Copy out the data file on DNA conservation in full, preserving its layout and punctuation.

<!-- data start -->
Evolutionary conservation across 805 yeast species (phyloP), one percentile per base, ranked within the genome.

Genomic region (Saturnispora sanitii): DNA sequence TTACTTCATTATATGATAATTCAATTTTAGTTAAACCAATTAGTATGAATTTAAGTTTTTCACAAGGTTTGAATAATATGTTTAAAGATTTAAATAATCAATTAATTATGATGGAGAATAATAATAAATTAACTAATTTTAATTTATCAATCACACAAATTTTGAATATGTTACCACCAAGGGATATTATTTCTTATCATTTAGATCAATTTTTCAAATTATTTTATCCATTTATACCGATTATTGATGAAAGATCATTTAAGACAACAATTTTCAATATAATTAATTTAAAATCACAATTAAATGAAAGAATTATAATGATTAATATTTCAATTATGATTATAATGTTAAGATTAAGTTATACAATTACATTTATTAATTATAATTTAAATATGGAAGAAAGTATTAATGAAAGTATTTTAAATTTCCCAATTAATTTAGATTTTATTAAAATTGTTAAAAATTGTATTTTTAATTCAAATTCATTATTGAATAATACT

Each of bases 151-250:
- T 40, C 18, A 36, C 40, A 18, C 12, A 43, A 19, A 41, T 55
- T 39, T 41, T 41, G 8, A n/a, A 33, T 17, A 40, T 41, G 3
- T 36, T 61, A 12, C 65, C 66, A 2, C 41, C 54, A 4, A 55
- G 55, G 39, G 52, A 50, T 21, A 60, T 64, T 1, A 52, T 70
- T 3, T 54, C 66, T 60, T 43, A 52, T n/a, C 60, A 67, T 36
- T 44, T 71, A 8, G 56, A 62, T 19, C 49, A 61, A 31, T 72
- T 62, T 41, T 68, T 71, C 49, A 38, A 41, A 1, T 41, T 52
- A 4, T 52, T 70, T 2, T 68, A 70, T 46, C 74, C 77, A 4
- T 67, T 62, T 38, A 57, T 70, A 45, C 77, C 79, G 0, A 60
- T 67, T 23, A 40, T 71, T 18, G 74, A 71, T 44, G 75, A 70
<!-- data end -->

Evolutionary conservation across 805 yeast species (phyloP), one percentile per base, ranked within the genome.

Genomic region (Saturnispora sanitii): DNA sequence TTACTTCATTATATGATAATTCAATTTTAGTTAAACCAATTAGTATGAATTTAAGTTTTTCACAAGGTTTGAATAATATGTTTAAAGATTTAAATAATCAATTAATTATGATGGAGAATAATAATAAATTAACTAATTTTAATTTATCAATCACACAAATTTTGAATATGTTACCACCAAGGGATATTATTTCTTATCATTTAGATCAATTTTTCAAATTATTTTATCCATTTATACCGATTATTGATGAAAGATCATTTAAGACAACAATTTTCAATATAATTAATTTAAAATCACAATTAAATGAAAGAATTATAATGATTAATATTTCAATTATGATTATAATGTTAAGATTAAGTTATACAATTACATTTATTAATTATAATTTAAATATGGAAGAAAGTATTAATGAAAGTATTTTAAATTTCCCAATTAATTTAGATTTTATTAAAATTGTTAAAAATTGTATTTTTAATTCAAATTCATTATTGAATAATACT

Each of bases 151-250:
- T 40, C 18, A 36, C 40, A 18, C 12, A 43, A 19, A 41, T 55
- T 39, T 41, T 41, G 8, A n/a, A 33, T 17, A 40, T 41, G 3
- T 36, T 61, A 12, C 65, C 66, A 2, C 41, C 54, A 4, A 55
- G 55, G 39, G 52, A 50, T 21, A 60, T 64, T 1, A 52, T 70
- T 3, T 54, C 66, T 60, T 43, A 52, T n/a, C 60, A 67, T 36
- T 44, T 71, A 8, G 56, A 62, T 19, C 49, A 61, A 31, T 72
- T 62, T 41, T 68, T 71, C 49, A 38, A 41, A 1, T 41, T 52
- A 4, T 52, T 70, T 2, T 68, A 70, T 46, C 74, C 77, A 4
- T 67, T 62, T 38, A 57, T 70, A 45, C 77, C 79, G 0, A 60
- T 67, T 23, A 40, T 71, T 18, G 74, A 71, T 44, G 75, A 70